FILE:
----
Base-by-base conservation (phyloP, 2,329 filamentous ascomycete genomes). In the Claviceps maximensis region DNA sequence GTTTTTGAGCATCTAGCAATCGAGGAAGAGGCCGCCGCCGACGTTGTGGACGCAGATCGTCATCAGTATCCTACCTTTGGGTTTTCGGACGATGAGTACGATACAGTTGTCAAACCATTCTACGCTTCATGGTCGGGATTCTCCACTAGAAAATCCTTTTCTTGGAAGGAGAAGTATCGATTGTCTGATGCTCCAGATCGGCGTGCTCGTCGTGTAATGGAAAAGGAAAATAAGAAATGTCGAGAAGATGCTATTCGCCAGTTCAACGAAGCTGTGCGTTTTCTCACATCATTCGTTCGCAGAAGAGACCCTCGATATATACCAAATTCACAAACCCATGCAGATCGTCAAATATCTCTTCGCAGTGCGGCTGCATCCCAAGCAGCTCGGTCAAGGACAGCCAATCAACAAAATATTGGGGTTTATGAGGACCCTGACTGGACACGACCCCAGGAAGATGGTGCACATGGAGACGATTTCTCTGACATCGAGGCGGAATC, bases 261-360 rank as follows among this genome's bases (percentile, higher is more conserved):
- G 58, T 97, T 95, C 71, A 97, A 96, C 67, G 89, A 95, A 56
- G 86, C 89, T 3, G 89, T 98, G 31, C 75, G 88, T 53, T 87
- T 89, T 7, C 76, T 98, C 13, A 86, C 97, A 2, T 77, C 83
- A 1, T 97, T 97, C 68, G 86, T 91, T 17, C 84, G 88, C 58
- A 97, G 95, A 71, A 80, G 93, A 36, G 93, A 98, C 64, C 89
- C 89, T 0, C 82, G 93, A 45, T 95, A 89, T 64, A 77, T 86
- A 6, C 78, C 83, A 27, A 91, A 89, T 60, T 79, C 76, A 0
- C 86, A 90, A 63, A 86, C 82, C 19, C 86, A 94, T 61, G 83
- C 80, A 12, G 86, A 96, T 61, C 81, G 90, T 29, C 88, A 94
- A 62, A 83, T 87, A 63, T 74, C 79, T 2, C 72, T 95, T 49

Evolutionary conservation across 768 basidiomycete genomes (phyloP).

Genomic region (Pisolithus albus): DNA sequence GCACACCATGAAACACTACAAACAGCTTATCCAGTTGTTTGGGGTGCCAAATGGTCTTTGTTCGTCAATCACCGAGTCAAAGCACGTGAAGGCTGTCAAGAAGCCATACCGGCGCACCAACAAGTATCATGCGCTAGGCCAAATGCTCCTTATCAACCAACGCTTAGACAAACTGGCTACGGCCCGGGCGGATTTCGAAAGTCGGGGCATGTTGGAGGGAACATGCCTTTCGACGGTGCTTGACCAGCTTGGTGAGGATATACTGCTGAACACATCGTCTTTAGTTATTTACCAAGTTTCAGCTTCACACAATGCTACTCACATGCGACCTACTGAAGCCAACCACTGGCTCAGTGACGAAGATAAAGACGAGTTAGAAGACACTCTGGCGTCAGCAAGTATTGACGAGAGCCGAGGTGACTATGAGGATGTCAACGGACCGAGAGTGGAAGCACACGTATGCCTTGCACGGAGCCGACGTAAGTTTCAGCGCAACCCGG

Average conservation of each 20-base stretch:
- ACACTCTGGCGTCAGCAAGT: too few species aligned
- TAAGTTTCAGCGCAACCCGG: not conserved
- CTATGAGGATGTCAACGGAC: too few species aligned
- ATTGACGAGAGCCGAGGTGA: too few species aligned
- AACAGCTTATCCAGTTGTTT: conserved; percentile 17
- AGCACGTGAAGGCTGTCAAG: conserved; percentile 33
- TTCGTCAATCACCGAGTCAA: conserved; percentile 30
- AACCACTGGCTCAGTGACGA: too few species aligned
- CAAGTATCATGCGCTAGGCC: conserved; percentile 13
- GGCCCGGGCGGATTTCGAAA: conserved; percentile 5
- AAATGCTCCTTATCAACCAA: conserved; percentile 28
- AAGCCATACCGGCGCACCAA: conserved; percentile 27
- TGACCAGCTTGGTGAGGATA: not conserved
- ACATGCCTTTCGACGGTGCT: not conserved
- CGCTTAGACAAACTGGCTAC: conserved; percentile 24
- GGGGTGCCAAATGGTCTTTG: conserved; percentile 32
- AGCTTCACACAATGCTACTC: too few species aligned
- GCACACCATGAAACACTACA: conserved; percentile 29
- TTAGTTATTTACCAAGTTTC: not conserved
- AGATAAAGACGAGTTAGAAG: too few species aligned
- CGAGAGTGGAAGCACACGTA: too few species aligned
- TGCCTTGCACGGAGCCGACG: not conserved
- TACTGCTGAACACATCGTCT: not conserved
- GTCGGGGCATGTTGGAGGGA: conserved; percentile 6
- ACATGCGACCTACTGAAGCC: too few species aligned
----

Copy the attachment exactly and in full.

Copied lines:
Base-by-base conservation (phyloP, 2,329 filamentous ascomycete genomes). In the Claviceps maximensis region DNA sequence GTTTTTGAGCATCTAGCAATCGAGGAAGAGGCCGCCGCCGACGTTGTGGACGCAGATCGTCATCAGTATCCTACCTTTGGGTTTTCGGACGATGAGTACGATACAGTTGTCAAACCATTCTACGCTTCATGGTCGGGATTCTCCACTAGAAAATCCTTTTCTTGGAAGGAGAAGTATCGATTGTCTGATGCTCCAGATCGGCGTGCTCGTCGTGTAATGGAAAAGGAAAATAAGAAATGTCGAGAAGATGCTATTCGCCAGTTCAACGAAGCTGTGCGTTTTCTCACATCATTCGTTCGCAGAAGAGACCCTCGATATATACCAAATTCACAAACCCATGCAGATCGTCAAATATCTCTTCGCAGTGCGGCTGCATCCCAAGCAGCTCGGTCAAGGACAGCCAATCAACAAAATATTGGGGTTTATGAGGACCCTGACTGGACACGACCCCAGGAAGATGGTGCACATGGAGACGATTTCTCTGACATCGAGGCGGAATC, bases 261-360 rank as follows among this genome's bases (percentile, higher is more conserved):
- G 58, T 97, T 95, C 71, A 97, A 96, C 67, G 89, A 95, A 56
- G 86, C 89, T 3, G 89, T 98, G 31, C 75, G 88, T 53, T 87
- T 89, T 7, C 76, T 98, C 13, A 86, C 97, A 2, T 77, C 83
- A 1, T 97, T 97, C 68, G 86, T 91, T 17, C 84, G 88, C 58
- A 97, G 95, A 71, A 80, G 93, A 36, G 93, A 98, C 64, C 89
- C 89, T 0, C 82, G 93, A 45, T 95, A 89, T 64, A 77, T 86
- A 6, C 78, C 83, A 27, A 91, A 89, T 60, T 79, C 76, A 0
- C 86, A 90, A 63, A 86, C 82, C 19, C 86, A 94, T 61, G 83
- C 80, A 12, G 86, A 96, T 61, C 81, G 90, T 29, C 88, A 94
- A 62, A 83, T 87, A 63, T 74, C 79, T 2, C 72, T 95, T 49

Evolutionary conservation across 768 basidiomycete genomes (phyloP).

Genomic region (Pisolithus albus): DNA sequence GCACACCATGAAACACTACAAACAGCTTATCCAGTTGTTTGGGGTGCCAAATGGTCTTTGTTCGTCAATCACCGAGTCAAAGCACGTGAAGGCTGTCAAGAAGCCATACCGGCGCACCAACAAGTATCATGCGCTAGGCCAAATGCTCCTTATCAACCAACGCTTAGACAAACTGGCTACGGCCCGGGCGGATTTCGAAAGTCGGGGCATGTTGGAGGGAACATGCCTTTCGACGGTGCTTGACCAGCTTGGTGAGGATATACTGCTGAACACATCGTCTTTAGTTATTTACCAAGTTTCAGCTTCACACAATGCTACTCACATGCGACCTACTGAAGCCAACCACTGGCTCAGTGACGAAGATAAAGACGAGTTAGAAGACACTCTGGCGTCAGCAAGTATTGACGAGAGCCGAGGTGACTATGAGGATGTCAACGGACCGAGAGTGGAAGCACACGTATGCCTTGCACGGAGCCGACGTAAGTTTCAGCGCAACCCGG

Average conservation of each 20-base stretch:
- ACACTCTGGCGTCAGCAAGT: too few species aligned
- TAAGTTTCAGCGCAACCCGG: not conserved
- CTATGAGGATGTCAACGGAC: too few species aligned
- ATTGACGAGAGCCGAGGTGA: too few species aligned
- AACAGCTTATCCAGTTGTTT: conserved; percentile 17
- AGCACGTGAAGGCTGTCAAG: conserved; percentile 33
- TTCGTCAATCACCGAGTCAA: conserved; percentile 30
- AACCACTGGCTCAGTGACGA: too few species aligned
- CAAGTATCATGCGCTAGGCC: conserved; percentile 13
- GGCCCGGGCGGATTTCGAAA: conserved; percentile 5
- AAATGCTCCTTATCAACCAA: conserved; percentile 28
- AAGCCATACCGGCGCACCAA: conserved; percentile 27
- TGACCAGCTTGGTGAGGATA: not conserved
- ACATGCCTTTCGACGGTGCT: not conserved
- CGCTTAGACAAACTGGCTAC: conserved; percentile 24
- GGGGTGCCAAATGGTCTTTG: conserved; percentile 32
- AGCTTCACACAATGCTACTC: too few species aligned
- GCACACCATGAAACACTACA: conserved; percentile 29
- TTAGTTATTTACCAAGTTTC: not conserved
- AGATAAAGACGAGTTAGAAG: too few species aligned
- CGAGAGTGGAAGCACACGTA: too few species aligned
- TGCCTTGCACGGAGCCGACG: not conserved
- TACTGCTGAACACATCGTCT: not conserved
- GTCGGGGCATGTTGGAGGGA: conserved; percentile 6
- ACATGCGACCTACTGAAGCC: too few species aligned